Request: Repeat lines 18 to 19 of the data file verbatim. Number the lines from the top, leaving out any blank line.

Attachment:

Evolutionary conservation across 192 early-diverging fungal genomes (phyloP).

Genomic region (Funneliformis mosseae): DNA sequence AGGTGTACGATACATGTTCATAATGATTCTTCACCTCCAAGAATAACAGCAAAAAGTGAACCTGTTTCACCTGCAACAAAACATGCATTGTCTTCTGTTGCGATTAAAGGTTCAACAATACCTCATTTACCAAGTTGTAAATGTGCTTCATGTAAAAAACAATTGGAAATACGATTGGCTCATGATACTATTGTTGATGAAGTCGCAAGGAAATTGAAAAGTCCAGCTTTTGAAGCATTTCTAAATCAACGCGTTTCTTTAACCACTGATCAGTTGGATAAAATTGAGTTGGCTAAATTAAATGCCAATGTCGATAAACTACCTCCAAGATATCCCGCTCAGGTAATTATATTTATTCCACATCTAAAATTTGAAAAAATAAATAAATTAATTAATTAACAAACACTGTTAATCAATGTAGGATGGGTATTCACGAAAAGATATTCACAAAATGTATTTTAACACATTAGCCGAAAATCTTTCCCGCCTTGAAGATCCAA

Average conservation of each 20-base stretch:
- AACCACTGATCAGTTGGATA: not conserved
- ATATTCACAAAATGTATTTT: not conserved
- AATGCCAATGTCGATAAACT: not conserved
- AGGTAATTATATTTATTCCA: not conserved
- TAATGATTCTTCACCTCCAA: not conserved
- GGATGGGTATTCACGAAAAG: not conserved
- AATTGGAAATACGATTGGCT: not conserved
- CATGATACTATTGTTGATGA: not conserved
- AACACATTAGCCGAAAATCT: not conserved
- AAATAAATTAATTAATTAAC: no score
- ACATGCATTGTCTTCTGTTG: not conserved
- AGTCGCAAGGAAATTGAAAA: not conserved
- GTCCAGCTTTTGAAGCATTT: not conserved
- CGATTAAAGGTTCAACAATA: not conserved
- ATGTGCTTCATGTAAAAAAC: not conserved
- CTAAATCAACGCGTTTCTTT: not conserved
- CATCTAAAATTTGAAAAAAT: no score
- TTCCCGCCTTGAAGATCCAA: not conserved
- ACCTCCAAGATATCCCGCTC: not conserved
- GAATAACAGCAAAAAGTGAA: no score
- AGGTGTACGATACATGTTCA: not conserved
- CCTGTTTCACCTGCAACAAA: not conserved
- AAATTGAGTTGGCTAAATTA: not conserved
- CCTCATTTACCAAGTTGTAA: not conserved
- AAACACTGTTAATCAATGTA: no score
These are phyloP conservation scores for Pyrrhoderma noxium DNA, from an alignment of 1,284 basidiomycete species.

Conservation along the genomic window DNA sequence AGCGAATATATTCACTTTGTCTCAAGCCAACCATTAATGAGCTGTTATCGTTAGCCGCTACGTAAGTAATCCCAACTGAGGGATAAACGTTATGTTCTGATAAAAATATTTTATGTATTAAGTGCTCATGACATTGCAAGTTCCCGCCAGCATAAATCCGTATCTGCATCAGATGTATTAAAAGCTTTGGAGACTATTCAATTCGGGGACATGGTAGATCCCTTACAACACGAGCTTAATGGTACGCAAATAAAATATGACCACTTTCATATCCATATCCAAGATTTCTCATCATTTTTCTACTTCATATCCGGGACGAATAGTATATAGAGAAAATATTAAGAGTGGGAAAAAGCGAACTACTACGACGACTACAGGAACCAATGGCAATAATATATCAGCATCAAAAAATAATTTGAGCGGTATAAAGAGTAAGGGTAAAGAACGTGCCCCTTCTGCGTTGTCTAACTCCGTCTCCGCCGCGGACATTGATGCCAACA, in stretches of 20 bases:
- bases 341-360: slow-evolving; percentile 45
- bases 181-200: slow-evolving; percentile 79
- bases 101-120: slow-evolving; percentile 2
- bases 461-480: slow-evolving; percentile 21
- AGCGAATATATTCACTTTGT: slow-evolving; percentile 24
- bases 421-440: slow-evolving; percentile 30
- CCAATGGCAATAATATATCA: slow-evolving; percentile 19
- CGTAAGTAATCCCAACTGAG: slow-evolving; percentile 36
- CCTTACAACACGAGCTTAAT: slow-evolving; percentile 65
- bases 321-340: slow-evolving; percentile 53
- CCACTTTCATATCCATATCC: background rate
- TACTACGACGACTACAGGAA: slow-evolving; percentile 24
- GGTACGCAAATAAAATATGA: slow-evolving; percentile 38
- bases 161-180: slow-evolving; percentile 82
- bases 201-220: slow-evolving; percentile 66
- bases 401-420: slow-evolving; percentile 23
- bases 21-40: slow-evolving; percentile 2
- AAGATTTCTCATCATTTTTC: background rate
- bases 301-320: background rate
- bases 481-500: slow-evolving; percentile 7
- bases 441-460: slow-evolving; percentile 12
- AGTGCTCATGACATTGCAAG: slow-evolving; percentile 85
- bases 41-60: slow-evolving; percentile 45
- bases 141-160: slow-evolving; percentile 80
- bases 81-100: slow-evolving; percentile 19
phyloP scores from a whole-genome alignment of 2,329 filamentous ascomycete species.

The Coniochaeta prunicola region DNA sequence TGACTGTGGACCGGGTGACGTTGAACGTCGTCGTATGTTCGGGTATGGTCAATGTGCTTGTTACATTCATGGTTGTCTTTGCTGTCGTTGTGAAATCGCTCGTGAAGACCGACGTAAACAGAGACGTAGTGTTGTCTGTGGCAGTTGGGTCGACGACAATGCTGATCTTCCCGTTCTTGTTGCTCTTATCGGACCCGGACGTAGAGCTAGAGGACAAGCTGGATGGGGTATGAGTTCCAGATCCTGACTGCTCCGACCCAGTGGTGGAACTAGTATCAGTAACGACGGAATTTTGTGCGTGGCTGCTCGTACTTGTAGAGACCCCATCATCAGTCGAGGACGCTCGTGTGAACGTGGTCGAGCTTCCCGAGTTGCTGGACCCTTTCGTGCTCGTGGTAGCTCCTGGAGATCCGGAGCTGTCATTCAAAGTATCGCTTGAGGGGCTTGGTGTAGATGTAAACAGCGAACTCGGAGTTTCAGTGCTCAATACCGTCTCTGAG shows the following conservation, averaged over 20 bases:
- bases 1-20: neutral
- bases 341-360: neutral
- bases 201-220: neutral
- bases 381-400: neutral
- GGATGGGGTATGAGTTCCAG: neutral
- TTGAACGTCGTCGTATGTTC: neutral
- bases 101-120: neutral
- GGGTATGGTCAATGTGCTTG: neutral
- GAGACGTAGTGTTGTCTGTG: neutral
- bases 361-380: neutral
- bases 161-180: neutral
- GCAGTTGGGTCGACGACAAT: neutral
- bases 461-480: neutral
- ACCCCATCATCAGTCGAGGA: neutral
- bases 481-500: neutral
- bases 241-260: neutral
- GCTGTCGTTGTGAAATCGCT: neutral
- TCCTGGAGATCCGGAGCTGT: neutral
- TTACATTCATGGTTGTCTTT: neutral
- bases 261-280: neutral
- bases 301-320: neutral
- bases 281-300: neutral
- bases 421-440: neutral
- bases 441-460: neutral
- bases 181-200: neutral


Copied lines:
- ATGTGCTTCATGTAAAAAAC: not conserved
- CTAAATCAACGCGTTTCTTT: not conserved